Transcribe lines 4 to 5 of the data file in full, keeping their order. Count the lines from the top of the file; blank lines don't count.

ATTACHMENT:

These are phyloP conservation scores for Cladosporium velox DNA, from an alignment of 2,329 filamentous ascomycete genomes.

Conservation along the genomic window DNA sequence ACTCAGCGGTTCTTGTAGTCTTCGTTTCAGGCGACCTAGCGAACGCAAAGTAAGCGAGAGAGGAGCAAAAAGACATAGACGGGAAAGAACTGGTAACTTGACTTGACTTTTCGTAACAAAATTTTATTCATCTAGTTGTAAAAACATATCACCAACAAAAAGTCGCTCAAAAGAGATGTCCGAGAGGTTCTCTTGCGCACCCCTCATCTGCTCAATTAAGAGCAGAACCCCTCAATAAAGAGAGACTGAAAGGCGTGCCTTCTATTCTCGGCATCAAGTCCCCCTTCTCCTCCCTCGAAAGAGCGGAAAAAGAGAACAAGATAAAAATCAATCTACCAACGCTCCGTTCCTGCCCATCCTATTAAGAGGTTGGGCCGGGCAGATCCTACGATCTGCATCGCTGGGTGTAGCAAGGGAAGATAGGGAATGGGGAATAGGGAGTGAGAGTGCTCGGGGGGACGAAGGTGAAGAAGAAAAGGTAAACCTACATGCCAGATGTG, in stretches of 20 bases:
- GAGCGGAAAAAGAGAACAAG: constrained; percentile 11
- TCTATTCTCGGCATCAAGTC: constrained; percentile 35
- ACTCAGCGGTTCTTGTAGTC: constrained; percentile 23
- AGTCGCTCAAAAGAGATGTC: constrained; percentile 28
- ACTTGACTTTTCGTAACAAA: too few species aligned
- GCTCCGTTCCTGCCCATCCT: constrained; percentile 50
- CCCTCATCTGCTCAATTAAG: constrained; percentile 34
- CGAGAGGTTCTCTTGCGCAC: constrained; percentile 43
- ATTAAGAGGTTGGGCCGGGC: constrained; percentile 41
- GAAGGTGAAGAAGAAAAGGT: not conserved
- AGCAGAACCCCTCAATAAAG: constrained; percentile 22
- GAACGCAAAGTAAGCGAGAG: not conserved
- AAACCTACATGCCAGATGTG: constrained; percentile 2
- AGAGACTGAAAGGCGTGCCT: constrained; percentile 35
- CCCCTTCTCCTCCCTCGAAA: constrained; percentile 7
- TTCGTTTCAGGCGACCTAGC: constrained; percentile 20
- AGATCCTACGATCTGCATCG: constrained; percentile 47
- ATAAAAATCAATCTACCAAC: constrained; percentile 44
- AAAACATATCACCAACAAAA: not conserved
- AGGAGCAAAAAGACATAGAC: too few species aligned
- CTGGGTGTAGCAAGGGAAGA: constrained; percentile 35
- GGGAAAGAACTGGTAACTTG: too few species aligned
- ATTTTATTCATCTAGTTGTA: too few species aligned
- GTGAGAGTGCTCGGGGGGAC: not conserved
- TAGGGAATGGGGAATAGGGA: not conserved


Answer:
- TCTATTCTCGGCATCAAGTC: constrained; percentile 35
- ACTCAGCGGTTCTTGTAGTC: constrained; percentile 23